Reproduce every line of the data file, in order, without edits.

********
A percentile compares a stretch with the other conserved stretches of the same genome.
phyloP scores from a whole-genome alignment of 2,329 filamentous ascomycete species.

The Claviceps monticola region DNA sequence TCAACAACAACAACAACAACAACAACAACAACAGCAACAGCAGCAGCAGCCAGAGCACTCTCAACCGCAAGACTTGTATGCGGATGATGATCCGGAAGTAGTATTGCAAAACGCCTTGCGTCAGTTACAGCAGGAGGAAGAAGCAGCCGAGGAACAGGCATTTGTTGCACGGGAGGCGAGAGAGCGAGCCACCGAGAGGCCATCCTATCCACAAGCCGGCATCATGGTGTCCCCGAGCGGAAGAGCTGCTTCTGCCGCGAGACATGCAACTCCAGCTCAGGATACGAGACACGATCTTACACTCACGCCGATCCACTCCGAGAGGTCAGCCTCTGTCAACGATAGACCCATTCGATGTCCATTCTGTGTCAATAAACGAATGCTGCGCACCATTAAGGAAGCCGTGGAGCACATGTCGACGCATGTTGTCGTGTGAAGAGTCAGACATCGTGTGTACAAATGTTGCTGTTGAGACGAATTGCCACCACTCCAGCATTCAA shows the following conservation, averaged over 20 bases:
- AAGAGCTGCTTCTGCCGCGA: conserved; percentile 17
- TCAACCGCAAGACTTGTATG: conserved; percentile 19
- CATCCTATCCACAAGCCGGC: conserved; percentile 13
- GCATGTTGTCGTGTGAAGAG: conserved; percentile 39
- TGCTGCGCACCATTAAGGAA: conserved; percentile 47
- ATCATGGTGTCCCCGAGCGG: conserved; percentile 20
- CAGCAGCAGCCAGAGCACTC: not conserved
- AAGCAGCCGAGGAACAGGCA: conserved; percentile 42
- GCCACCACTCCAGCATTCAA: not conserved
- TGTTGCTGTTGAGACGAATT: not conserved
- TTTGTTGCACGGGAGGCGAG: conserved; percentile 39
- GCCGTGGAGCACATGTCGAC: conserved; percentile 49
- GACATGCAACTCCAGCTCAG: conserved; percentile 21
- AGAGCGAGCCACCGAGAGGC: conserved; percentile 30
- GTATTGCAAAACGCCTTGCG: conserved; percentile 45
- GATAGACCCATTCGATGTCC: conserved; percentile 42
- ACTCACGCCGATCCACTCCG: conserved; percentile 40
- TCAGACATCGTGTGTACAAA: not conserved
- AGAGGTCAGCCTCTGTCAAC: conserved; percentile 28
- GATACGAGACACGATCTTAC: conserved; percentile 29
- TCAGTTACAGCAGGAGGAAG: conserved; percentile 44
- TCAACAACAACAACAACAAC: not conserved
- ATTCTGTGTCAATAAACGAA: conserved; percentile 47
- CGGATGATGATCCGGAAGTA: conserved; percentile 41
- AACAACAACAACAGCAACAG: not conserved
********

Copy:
A percentile compares a stretch with the other conserved stretches of the same genome.
phyloP scores from a whole-genome alignment of 2,329 filamentous ascomycete species.

The Claviceps monticola region DNA sequence TCAACAACAACAACAACAACAACAACAACAACAGCAACAGCAGCAGCAGCCAGAGCACTCTCAACCGCAAGACTTGTATGCGGATGATGATCCGGAAGTAGTATTGCAAAACGCCTTGCGTCAGTTACAGCAGGAGGAAGAAGCAGCCGAGGAACAGGCATTTGTTGCACGGGAGGCGAGAGAGCGAGCCACCGAGAGGCCATCCTATCCACAAGCCGGCATCATGGTGTCCCCGAGCGGAAGAGCTGCTTCTGCCGCGAGACATGCAACTCCAGCTCAGGATACGAGACACGATCTTACACTCACGCCGATCCACTCCGAGAGGTCAGCCTCTGTCAACGATAGACCCATTCGATGTCCATTCTGTGTCAATAAACGAATGCTGCGCACCATTAAGGAAGCCGTGGAGCACATGTCGACGCATGTTGTCGTGTGAAGAGTCAGACATCGTGTGTACAAATGTTGCTGTTGAGACGAATTGCCACCACTCCAGCATTCAA shows the following conservation, averaged over 20 bases:
- AAGAGCTGCTTCTGCCGCGA: conserved; percentile 17
- TCAACCGCAAGACTTGTATG: conserved; percentile 19
- CATCCTATCCACAAGCCGGC: conserved; percentile 13
- GCATGTTGTCGTGTGAAGAG: conserved; percentile 39
- TGCTGCGCACCATTAAGGAA: conserved; percentile 47
- ATCATGGTGTCCCCGAGCGG: conserved; percentile 20
- CAGCAGCAGCCAGAGCACTC: not conserved
- AAGCAGCCGAGGAACAGGCA: conserved; percentile 42
- GCCACCACTCCAGCATTCAA: not conserved
- TGTTGCTGTTGAGACGAATT: not conserved
- TTTGTTGCACGGGAGGCGAG: conserved; percentile 39
- GCCGTGGAGCACATGTCGAC: conserved; percentile 49
- GACATGCAACTCCAGCTCAG: conserved; percentile 21
- AGAGCGAGCCACCGAGAGGC: conserved; percentile 30
- GTATTGCAAAACGCCTTGCG: conserved; percentile 45
- GATAGACCCATTCGATGTCC: conserved; percentile 42
- ACTCACGCCGATCCACTCCG: conserved; percentile 40
- TCAGACATCGTGTGTACAAA: not conserved
- AGAGGTCAGCCTCTGTCAAC: conserved; percentile 28
- GATACGAGACACGATCTTAC: conserved; percentile 29
- TCAGTTACAGCAGGAGGAAG: conserved; percentile 44
- TCAACAACAACAACAACAAC: not conserved
- ATTCTGTGTCAATAAACGAA: conserved; percentile 47
- CGGATGATGATCCGGAAGTA: conserved; percentile 41
- AACAACAACAACAGCAACAG: not conserved